Kyle Weidie – at Truth About It – has taken issue with my discussion this past summer of John Wall. (you have to scroll down a bit to Weidie’s discussion of John Wall and stats):
It’s hard to talk about John Wall’s stats without mentioning Dave Berri. Berri, of The Wages of Wins Journal and the books “Wages of Wins” and “Stumbling On Wins”, is not a fan of Wall. Or rather, he’s not a fan of Wall’s stats and thus, he is overall indignantly unimpressed with the number one overall draft pick — so much so that Berri took the time this past summer to write a post, “Are We Allowed to Say that John Wall Has Yet to Produce?,” criticizing a Las Vegas Summer League recap I’d written about Wall for ESPN’s Daily Dime, essentially because I didn’t mention Wall’s faults until the ninth paragraph. Perhaps stats on other people’s writing are the new frontier. Either way … good one, Dave.
Weidie’s attack doesn’t get much better after this beginning. And here is how it ends:
Mr. Berri really doesn’t have a calculator to stand on. But in this country, irrational outlandishness sells. And when someone combines intelligence with a pompous nature like Berri, he might as well be smugly selling snake oil.
In between these two points we see that Weidie essentially failed to understand the actual argument I was making in the following three posts:
Let me clarify by just repeating what I said last summer:
So at this point we can say this about Wall. His physical skills suggest that he has a great deal of potential. But so far, that potential hasn’t translated into actual production. Wall was not particularly productive in college. And he wasn’t productive in summer league.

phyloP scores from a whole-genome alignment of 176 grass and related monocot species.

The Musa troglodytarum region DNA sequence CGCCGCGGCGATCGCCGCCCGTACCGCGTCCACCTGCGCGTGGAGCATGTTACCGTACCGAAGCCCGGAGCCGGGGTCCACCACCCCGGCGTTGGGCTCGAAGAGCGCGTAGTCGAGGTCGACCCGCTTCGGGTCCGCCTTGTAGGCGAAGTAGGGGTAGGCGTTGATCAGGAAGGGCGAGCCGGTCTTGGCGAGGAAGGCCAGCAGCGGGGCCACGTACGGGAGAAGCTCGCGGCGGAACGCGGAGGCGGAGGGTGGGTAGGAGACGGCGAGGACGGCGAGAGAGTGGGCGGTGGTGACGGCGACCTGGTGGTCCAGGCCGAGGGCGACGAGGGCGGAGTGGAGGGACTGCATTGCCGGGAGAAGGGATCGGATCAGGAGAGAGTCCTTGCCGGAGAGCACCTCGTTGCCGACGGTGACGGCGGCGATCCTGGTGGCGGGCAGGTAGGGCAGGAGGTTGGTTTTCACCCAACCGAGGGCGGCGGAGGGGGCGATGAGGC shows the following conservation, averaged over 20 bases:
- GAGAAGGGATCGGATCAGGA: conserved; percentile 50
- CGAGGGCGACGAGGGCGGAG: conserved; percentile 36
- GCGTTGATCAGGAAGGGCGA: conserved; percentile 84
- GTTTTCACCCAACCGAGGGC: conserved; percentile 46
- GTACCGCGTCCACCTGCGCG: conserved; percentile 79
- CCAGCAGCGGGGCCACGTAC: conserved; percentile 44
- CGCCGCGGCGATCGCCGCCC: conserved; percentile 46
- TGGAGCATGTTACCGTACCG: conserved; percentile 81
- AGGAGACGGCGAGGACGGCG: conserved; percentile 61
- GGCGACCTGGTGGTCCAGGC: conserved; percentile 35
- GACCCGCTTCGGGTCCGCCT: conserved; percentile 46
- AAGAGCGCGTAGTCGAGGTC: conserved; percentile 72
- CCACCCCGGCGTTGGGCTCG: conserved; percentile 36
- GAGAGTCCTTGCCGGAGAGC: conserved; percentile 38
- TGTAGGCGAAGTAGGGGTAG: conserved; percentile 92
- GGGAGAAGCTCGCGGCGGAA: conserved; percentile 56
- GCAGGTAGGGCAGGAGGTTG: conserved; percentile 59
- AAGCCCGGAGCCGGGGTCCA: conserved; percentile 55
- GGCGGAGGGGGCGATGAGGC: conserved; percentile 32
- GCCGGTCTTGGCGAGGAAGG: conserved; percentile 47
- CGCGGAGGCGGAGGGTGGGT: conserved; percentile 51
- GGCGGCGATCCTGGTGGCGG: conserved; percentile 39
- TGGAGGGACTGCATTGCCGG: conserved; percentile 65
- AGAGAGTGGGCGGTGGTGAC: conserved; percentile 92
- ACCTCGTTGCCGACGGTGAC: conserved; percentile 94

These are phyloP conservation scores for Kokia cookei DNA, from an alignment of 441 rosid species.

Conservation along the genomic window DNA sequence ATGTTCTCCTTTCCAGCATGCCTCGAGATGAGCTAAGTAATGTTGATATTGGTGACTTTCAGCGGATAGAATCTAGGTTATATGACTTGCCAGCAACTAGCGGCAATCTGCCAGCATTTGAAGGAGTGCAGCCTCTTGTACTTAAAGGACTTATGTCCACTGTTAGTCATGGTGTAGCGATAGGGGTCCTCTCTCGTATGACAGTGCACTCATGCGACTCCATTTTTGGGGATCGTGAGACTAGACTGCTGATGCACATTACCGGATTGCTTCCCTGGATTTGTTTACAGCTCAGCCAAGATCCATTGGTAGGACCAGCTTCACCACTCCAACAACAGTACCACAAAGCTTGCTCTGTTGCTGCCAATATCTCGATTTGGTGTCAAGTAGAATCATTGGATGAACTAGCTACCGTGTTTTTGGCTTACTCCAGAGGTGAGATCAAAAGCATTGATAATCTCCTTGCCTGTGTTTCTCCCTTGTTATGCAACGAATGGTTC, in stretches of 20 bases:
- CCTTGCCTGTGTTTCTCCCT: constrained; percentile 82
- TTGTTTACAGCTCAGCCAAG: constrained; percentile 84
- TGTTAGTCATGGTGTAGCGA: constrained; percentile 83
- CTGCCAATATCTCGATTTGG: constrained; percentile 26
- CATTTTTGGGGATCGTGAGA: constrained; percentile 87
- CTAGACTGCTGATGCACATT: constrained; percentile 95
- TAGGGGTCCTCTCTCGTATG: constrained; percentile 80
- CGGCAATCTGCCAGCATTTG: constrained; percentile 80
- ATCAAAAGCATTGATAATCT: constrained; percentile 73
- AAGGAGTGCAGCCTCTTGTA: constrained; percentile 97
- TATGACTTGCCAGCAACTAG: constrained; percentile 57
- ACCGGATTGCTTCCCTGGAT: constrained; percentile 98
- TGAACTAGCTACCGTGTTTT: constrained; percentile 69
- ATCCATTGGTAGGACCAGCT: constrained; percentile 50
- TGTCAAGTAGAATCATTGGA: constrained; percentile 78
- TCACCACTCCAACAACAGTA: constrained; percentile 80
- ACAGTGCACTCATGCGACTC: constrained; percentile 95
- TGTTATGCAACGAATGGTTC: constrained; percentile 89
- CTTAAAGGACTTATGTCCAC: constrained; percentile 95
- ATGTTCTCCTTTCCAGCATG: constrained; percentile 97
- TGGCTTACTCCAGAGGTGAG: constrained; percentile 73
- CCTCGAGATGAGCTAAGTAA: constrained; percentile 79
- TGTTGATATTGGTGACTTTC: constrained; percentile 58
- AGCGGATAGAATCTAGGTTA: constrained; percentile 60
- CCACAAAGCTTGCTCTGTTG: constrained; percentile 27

Now it’s very important to emphasize what I am saying. I am not saying – and I repeat, I am not saying – that Wall will never be a great basketball player. What I am saying is that in college and summer league he was not a great basketball player (again, I am differentiating what Wall has done from what he might do in the future).
And I am trying to emphasize that ignoring missed shots and turnovers for eight paragraphs paints a misleading picture of Wall’s actual performance. Missed shots and turnovers really matter in basketball.
The person who ignored Wall’s shortcomings for eight paragraphs was Weidie. Again, I think this is a story that deserved a bit more coverage. Wall is supposed to be a great basketball player. So far, though, he hasn’t been great. Again – and I am saying this again (maybe Weidie can understand this point if I say it enough) – I am not arguing that Wall will never be a great player. I am just arguing that so far he has not been as good as advertised.
And launching personal attacks at me is not going to change this basic observation.